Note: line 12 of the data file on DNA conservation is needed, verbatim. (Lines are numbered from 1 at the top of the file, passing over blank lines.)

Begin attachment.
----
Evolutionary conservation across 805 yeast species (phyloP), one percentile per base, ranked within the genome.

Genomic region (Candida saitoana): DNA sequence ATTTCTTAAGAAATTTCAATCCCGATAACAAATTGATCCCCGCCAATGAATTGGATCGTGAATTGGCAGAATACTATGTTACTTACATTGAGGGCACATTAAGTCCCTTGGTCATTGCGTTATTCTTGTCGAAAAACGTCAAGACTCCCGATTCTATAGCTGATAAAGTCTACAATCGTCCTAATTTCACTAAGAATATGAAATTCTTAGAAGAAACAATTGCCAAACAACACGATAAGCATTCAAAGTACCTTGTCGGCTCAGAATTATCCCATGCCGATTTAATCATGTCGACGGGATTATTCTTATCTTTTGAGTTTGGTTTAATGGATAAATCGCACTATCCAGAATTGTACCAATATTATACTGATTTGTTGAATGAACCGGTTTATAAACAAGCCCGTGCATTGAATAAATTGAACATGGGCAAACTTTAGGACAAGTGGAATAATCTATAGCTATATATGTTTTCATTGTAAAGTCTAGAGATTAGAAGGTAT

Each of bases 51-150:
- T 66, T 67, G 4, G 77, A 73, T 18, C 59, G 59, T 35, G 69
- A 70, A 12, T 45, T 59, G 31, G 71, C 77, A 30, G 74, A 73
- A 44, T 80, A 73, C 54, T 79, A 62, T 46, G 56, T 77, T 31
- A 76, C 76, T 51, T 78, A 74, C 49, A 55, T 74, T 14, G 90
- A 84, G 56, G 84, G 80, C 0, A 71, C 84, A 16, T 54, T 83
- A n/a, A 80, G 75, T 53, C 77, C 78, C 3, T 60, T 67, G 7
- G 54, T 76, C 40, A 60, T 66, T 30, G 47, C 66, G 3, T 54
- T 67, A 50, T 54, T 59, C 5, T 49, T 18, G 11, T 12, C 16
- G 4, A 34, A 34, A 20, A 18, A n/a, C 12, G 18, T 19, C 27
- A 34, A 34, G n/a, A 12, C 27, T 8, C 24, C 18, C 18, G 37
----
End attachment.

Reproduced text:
- G 4, A 34, A 34, A 20, A 18, A n/a, C 12, G 18, T 19, C 27